In praise of Panorama

I’ve long had problems with the BBC’s popular investigative documentary series Panorama. The approach taken by the programme has a tabloid feel to it, with only 30 minutes per episode there is little depth to the presentation, and, worst of all, every episode is introduced by a muppet named Jeremy Vine.

Minor quibbles aside, Panorama is a very good thing, and its investigation of corruption at the heart of the international football community is a case in point. What irritates me more than an apparently corrupt football governing body FIFA awarding the 2018 World Cup to a country under the control of a allegedly quasi-mafia state is the hue and cry from the British establishment and football-following public to the broadcasting of Andrew Jennings‘ documentary in the lead-up to the FIFA executive vote on the hosting of the 2018 event.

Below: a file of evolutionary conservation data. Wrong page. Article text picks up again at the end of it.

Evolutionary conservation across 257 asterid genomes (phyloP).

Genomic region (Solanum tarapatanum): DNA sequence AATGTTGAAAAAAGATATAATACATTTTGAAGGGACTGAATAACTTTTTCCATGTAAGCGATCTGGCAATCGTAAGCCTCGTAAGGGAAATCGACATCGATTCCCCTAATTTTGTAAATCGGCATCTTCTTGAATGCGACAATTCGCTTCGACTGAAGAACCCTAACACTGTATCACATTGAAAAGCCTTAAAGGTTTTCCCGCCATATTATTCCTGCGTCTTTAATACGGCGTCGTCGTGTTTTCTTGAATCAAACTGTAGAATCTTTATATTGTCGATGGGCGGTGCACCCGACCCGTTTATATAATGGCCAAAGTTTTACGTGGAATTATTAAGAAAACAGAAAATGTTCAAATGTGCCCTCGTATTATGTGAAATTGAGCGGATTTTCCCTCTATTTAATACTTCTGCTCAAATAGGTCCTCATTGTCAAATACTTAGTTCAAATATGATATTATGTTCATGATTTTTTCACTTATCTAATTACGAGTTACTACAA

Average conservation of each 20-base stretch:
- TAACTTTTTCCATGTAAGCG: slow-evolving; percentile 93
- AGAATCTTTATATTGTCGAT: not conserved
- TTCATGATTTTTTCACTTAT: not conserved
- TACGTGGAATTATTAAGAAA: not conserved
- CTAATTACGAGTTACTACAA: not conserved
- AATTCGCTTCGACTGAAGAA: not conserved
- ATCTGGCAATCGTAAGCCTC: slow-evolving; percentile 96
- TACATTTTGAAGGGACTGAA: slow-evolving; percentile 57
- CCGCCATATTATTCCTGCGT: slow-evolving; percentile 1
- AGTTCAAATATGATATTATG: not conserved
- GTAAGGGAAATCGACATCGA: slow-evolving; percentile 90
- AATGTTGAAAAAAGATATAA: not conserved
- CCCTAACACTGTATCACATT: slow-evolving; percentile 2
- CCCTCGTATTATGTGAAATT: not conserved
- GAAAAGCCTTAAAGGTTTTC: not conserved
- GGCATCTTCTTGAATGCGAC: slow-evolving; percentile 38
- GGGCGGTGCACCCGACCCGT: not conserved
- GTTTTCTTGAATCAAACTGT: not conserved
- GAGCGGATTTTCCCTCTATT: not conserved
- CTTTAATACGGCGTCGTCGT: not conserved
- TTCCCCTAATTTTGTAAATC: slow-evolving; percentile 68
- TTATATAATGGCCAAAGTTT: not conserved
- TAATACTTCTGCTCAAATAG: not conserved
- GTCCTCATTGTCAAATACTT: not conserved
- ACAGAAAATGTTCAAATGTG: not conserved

So keen were the Brits to host the World Cup, that the rottenness of FIFA was brushed aside, and journalists who exposed the bribery scandal denounced as unpatriotic. This immediately follows the recent Wikileaks revelation that an intellectually-challenged British business ambassador and minor royal was reported by an American diplomat to have in an expletive-laden rant lambasted journalists who exposed corrupt dealings between British Aerospace and Saudi Arabia. For the mass media and general public to ridicule a gormless prince while excoriating an experienced journalist with working class roots and football in his blood is the height of hypocrisy. But then class-based cant is second nature to the English.

Espen Sandli, Torgeir Krokfjord and Andrew Jennings deserve our thanks for their exposé of high-level corruption in the once beautiful game.